Acetate, a material widely used in clothing, is made from cellulose derived from wood pulp. After the acetate forms, it dissolves in acetone in a spinneret machine. As filaments emerge, the solvent evaporates in warm air through dry spinning to produce fine yarn.
To produce the acetate, a chemical reaction forms between pure cellulose from wood pulp, acetic acid and acetic anhydride in the presence of sulfuric acid. Partial hydrolysis, or immersion in water, removes the sulfate to give the acetate the desired qualities.
After the solvent evaporates through dry spinning in the spinneret, the manufacturer weaves the resulting filaments or yarns to form cloth, sometimes with the addition of yarns of another fiber, such as rayon or cotton. Manufacturers have produced special dyes for acetate because it does not absorb dyes made for rayon or cotton. Manufacturers can create multicolor effects in fabrics by combining acetate with other yarns.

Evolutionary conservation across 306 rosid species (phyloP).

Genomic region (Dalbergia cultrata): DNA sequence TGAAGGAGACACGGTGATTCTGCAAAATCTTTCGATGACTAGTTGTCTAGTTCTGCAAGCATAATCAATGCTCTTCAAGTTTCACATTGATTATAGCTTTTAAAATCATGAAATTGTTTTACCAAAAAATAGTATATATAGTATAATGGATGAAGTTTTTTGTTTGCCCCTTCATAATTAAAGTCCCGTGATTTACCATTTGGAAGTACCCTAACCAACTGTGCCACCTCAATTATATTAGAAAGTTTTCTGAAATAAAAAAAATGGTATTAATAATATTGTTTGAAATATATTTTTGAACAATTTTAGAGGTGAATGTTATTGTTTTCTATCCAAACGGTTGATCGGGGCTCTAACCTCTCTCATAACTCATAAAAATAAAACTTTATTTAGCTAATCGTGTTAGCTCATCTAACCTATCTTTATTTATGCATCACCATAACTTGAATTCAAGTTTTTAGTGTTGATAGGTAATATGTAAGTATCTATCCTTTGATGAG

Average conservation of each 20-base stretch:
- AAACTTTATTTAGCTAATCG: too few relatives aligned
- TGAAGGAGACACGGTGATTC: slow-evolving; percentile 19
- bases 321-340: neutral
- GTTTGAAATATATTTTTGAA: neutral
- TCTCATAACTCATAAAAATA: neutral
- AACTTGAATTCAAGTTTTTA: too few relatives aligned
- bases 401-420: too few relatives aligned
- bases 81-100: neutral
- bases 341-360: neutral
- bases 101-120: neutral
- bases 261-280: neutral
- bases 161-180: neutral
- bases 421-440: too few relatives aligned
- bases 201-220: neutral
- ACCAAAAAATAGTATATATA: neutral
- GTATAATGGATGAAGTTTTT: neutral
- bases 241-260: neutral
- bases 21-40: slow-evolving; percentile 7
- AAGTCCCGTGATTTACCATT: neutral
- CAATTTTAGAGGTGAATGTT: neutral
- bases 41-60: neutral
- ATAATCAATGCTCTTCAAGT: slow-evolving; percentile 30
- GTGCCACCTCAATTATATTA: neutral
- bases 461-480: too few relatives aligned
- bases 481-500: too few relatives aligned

Acetate fiber received its first U.S. production in 1924 by Celanese Corporation. Current U.S. producers include Eastman Chemical Company and Celanese Acetate.
Cellulose, a chain of sugar-linked molecules, is in the cellular structure of most plants, and it is also potentially a major source of food. Eyewear manufacturers use a different manufacturing process to make cellulose into another type of acetate for eyeglass frames.